One example is the company’s team that focuses on disability solutions. “The primary focus of this group is to ensure people with intellectual and developmental disabilities have control over their lives, and they’re able to live the life they envision for themselves,” Forsythe says.

“A lot of time the community and the world will try to set the boundaries for the people our employees support,” he continues, “but they have dreams and aspirations of their own. Our team has no qualms about challenging the facilities where they are receiving services and making sure they are allowed to stretch their perception of what is possible so they can achieve their best life.”

Wheelchair Ramp

Giving Money to Those In Need

Because Qlarant was founded as a not-for-profit, it has a strong history of reinvesting profits to improve health care and human services for all.  The company’s foundation gives away more than $400,000 each year to support charities throughout Maryland and in Washington, D.C.

A part of every Qlarant business endeavor helps fund the foundation to support organizations with some sort of medical, health, or social services aspect.

“We tend to focus on smaller entities that need some funding to light that fire and get them moving,” Forsythe says. “In addition to money, the foundation will give them training on general operations and show them how to leverage our funds to get matching funds.”

In the company’s early days, leaders set aside $1 million to fund the foundation. “It’s at the point now that we are using the interest from that money to fund these grants,” Forsythe notes. “Anything we put in now is a bonus to grow the foundation even more.”

Persistence in a Pandemic

Like most businesses, the worldwide COVID-19 pandemic caused the company to pause, but only temporarily.

Qlarant had already engineered a system that allowed employees to work from home in inclement weather, but it hadn’t been tested on such a large scale or for such an extended period of time. Forsythe also worried that business would slow because fewer people were having elective medical procedures while the pandemic raged.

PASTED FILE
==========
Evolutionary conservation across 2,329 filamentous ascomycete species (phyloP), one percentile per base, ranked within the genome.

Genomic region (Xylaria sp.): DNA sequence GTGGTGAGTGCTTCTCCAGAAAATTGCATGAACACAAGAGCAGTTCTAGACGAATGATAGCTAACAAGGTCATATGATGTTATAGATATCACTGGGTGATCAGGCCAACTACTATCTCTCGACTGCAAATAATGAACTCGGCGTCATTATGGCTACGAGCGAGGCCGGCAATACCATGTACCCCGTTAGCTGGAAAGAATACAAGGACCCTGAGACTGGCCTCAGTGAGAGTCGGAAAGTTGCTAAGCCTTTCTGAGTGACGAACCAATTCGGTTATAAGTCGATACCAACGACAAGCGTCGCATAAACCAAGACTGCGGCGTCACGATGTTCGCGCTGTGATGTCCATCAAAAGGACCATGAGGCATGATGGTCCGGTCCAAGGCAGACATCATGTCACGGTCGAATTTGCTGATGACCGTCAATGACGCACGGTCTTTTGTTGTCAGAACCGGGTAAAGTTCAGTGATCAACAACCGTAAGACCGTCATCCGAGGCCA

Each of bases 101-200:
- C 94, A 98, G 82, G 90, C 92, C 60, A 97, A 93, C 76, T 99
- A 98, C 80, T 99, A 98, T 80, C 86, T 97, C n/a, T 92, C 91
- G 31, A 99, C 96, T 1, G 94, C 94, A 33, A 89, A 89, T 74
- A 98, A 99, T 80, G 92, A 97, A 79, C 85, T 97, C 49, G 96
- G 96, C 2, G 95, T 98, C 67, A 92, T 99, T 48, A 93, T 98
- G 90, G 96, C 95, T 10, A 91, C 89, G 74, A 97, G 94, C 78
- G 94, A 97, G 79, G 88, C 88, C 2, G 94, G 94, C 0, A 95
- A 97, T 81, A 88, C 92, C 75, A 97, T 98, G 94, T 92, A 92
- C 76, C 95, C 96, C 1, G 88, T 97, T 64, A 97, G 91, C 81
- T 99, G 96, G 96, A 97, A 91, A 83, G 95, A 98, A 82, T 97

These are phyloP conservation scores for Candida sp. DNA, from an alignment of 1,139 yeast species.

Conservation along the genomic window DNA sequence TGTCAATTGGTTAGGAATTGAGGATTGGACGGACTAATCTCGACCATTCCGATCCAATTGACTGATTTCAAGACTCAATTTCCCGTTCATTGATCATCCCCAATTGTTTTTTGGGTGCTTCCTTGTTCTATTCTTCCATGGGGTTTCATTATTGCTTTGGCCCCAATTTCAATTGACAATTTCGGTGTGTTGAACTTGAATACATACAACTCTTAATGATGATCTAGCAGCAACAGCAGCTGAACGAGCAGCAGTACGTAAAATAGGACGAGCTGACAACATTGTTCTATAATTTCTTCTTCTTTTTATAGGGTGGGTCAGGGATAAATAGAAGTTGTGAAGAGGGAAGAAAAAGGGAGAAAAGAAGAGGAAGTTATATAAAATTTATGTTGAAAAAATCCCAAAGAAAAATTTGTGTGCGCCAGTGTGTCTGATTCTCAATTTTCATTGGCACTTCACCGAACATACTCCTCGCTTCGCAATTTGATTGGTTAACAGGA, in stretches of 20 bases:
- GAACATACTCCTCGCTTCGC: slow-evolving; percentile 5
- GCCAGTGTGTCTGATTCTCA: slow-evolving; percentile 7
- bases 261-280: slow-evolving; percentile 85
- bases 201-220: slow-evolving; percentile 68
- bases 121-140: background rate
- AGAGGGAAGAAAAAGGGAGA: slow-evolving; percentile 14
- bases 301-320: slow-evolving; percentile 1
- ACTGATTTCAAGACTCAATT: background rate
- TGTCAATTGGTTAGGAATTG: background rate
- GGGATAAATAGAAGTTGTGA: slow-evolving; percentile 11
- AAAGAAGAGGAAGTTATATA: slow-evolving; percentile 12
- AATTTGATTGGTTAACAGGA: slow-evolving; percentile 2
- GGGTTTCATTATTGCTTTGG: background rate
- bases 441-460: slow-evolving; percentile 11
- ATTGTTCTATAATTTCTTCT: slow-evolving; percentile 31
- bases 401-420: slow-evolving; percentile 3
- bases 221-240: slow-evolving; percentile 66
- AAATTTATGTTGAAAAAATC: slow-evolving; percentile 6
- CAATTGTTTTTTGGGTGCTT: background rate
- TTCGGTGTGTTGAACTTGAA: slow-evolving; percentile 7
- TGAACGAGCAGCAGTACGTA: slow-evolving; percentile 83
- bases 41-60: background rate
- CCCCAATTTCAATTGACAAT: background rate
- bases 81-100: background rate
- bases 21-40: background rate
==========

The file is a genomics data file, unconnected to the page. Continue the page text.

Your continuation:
If anything, the company’s work became even more important during the pandemic. With teleworking a viable option, Qlarant’s physical footprint is shrinking, but they added 30 to 40 new employees in 2021.

The company’s team of crackerjack IT professionals proved their worth, supporting Qlarant’s home-based workforce to operate at full speed. If the bad guys weren’t stopping, they wouldn’t either. “Where there’s a catastrophe, there is always room for fraud,” Forsythe says. “People will take advantage of the lax or loose systems.”

“We were somewhat fortunate that we already had a large footprint of people working from home,” Forsythe says. “After a few snowstorms in 2013 and 2014, we had beefed up our infrastructure. We realized that when we have a snowstorm, we still need to get our work done. The vast majority of our people are able to work from home or remotely. We tested the system and it seemed to be holding up, and we haven’t looked back since. “

Qlarant Foundation

Focus on the Future

Forsythe is continually working to ensure Qlarant stays ahead of the curve with technology and is positioned for continued growth. The competition for federal contracts is fierce, with big names like IBM, SGS, and LexisNexis fighting for a piece of the pie.

“At the core of it our main contracts are stable, they’re solid,” Forsythe says. “We’ve had them for 40 plus years. For example, we have the longest contract history detecting and investigating Medicare Part C and D fraud, waste, and abuse. That gives us great credibility, great strength. It also gives us a great foundation to build on.”

“I’m trying to push around the edges and find new opportunities or to create another leg of the stool so we have more stability for the organization,” he continues. “We have to push the perimeters.”

The company plans to commercialize the quality improvement and value improvement tool sets they’re currently developing. Company leaders also believe the technology they use in healthcare can be applied to other industries. As the company expands and diversifies, look for acquisitions and more investment in start-ups.

Forsythe smiles when asked about his background and what brought him to Qlarant. A chemical engineer by training, he did his graduate work at the University of Maryland College Park with research at Northwestern and the Stanford Research Institute. For his degree dissertation, he was required to take complex reaction systems and make them simple.

“When you look at all of the data analytics and the tool sets we are about to start rolling out and commercializing, they’re all about taking complex data sets and putting them in this simple, intuitive, easy-to-use format for the end user,” Forsythe explains. “We give our clients a road map to be able to improve those outcomes. I’m actually using my Ph.D. every day.”

For more information, visit qlarant.com.